TORY councillors unhappy at Harrow's Independent Labour administration are trying to force a vote on a new council leader.
The Conservative group - whose leader Councillor Susan Hall and deputy leader Councillor Barry Macleod-Cullinane sit as non-executive members of the cabinet committee - have asked the Mayor of Harrow, Councillor Nana Asante, to call an extraordinary council meeting for later this month in an effort to try to depose Councillor Thaya Idaikkadar.
Ms Hall said: "When nine Labour councillors felt sufficiently betrayed by their party and formed the Independent Labour group – with leader Councillor Thaya Idaikkadar sacking the cabinet in the process – we felt duty bound to help provide some stability at a turbulent time for the council.
"We had hoped that Independent Labour would heed our advice on protecting public realm services – street cleaning, management of parks and open spaces, refuse collection – and that investment would be made where Labour had cut.
"Unfortunately, the trend set by Labour has not halted, and people can see how filthy Harrow has become.
"Now with only eight councillors, we are concerned that Independent Labour cannot function as an effective administration.
"With only six councillors on the cabinet, too much responsibility is held by too few people, and we believe this is having a negative effect on services. Harrow residents deserve better; with the Conservatives committed to investing in front-line services, reversing the cuts and cleaning up the mess left by Labour.
"We have steadied the ship as we promised, but it now lacks the crew to ensure smooth sailing. Independent Labour were given enough time to prove themselves, and to invest in the services which matter most to residents, but have failed to do as such.
"It’s time for a new crew and a new captain.”
The ruling Independent Labour group have eight members and, intriguingly, both Labour and the Conservatives have 25 councillors apiece.
There are three Independents, one Liberal Democrat and one UK Independent Party member - who may end up being the kingmakers depending on who they side with.
The only three ways an extraordinary council meeting can be called is if the council passes a resolution to hold one, or if the mayor calls one, or if five councillors sign a requisition asking the mayor to call one and he or she refuses to do so within five days, after which the council's monitoring officer must automatically arrange one.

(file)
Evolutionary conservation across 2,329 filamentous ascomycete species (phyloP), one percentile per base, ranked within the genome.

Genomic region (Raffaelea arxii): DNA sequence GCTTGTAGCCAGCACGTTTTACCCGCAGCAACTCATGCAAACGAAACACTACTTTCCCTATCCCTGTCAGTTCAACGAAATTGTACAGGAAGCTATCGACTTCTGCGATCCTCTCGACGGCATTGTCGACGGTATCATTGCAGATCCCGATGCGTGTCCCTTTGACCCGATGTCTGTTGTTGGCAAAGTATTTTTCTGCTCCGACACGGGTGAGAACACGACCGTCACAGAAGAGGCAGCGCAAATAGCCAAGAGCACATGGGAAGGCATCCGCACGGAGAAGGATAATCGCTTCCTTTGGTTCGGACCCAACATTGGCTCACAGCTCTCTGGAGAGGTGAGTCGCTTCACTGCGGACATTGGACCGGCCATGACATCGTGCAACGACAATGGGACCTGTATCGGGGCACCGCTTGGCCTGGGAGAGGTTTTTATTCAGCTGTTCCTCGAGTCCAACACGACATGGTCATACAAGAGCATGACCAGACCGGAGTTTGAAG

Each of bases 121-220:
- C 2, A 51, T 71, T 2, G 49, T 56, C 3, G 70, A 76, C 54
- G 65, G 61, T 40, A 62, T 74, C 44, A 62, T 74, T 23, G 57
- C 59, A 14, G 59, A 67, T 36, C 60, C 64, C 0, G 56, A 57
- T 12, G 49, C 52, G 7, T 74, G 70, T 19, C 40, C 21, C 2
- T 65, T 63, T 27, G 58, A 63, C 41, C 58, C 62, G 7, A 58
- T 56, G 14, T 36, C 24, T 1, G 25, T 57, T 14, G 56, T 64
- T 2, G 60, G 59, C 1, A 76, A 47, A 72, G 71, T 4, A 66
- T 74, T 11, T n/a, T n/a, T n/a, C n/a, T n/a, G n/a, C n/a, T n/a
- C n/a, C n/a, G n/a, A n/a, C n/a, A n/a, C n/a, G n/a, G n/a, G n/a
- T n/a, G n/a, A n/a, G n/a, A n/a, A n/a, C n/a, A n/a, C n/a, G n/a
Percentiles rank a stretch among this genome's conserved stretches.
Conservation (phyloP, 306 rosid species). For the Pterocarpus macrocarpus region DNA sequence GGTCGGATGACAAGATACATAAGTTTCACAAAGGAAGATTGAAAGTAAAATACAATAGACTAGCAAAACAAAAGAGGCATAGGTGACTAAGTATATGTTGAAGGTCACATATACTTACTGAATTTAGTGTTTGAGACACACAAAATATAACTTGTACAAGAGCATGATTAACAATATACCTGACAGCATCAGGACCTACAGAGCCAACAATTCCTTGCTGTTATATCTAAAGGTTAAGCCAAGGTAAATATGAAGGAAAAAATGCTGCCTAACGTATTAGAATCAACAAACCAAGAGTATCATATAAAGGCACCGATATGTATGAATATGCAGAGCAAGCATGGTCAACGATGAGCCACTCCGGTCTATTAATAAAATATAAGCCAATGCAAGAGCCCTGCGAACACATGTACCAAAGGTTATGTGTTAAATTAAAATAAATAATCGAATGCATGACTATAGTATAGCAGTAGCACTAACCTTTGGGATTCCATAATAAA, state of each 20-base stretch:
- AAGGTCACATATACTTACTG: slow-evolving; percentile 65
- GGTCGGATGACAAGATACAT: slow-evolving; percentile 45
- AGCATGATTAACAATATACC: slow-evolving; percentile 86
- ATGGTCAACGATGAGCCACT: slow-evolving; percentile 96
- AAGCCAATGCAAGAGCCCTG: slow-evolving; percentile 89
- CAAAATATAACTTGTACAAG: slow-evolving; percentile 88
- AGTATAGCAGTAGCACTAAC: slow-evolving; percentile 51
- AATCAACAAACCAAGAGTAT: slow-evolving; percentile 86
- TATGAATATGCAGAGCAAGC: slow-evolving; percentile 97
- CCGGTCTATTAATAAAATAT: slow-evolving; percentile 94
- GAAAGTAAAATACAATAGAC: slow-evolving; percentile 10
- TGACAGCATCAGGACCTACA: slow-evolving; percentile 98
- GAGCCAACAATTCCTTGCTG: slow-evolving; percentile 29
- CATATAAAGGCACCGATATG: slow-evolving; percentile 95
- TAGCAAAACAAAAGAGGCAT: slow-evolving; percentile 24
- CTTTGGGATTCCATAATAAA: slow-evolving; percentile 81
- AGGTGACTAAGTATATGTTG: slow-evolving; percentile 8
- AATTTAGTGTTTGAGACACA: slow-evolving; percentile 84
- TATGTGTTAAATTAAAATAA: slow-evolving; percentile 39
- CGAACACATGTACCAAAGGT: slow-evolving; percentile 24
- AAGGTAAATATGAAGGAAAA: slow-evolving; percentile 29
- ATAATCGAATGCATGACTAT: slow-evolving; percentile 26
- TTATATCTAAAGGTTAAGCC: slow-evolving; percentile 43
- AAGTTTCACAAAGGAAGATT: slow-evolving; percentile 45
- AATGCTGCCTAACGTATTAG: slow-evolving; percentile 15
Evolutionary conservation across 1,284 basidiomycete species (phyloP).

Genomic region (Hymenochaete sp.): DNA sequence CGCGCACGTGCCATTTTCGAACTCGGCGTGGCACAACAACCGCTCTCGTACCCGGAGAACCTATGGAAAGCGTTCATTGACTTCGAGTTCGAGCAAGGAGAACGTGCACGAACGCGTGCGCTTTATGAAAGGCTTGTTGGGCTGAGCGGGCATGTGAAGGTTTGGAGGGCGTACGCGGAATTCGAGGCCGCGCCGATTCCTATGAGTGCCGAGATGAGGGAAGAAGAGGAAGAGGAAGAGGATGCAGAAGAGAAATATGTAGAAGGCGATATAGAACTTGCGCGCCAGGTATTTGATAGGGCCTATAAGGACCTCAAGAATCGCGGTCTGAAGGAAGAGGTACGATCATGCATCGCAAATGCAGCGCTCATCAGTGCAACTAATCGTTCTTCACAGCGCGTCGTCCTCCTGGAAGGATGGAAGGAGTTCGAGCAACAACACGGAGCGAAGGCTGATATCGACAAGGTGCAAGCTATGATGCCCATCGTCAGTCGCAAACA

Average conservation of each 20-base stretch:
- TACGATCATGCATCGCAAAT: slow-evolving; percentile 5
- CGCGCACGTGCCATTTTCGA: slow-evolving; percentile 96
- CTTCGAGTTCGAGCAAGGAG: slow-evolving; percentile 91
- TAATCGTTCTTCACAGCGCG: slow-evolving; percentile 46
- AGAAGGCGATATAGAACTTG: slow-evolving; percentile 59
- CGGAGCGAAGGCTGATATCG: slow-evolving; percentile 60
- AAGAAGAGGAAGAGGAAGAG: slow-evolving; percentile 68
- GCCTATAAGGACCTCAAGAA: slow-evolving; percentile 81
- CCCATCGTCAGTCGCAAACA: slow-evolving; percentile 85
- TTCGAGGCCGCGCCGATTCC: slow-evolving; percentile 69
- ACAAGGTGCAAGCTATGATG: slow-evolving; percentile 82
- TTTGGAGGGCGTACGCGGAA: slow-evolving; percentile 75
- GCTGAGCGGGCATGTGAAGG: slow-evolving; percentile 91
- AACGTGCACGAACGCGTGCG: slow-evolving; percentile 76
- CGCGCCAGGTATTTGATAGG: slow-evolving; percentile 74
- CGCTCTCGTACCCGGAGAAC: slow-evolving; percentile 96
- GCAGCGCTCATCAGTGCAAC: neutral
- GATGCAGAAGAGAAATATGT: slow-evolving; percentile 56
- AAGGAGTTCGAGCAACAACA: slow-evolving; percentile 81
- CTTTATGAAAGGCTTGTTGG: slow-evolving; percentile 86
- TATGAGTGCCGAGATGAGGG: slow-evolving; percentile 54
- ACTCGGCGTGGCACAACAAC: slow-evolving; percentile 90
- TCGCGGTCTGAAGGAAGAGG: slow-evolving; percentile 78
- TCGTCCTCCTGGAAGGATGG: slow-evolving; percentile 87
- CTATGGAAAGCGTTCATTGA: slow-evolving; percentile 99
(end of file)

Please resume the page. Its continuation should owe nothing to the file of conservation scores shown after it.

The Tories asked for their extraordinary meeting on the vote on the council leader to take place immediately after an extraordinary meeting already scheduled for September 16.
The council's constitution says the council leader ceased to be leader when "he/she is removed from office by resolution of the council following which the Council will elect a replacement leader at the same or subsequent council meeting".
But the council's portfolio holder for planning and regeneration, Councillor William Stoodley (Independent Labour), suggested things may not as straightforward.
Bearing in mind Mr Idaikkadar was re-elected council leader in May, four months ago, Mr Stoodley pointed to another part of the constitution which says the mayor can declare as invalid any motion (such as to remove Mr Idaikkadar as leader) that is "substantially the same as a motion which has been put at any meeting of the council in the last six months".
Furthermore, any motion that rescinds a council decision taken or is "similar to one previously considered" within the last six months needs the signatures of a quarter of the council, which the Conservatives could do since they have more than enough members.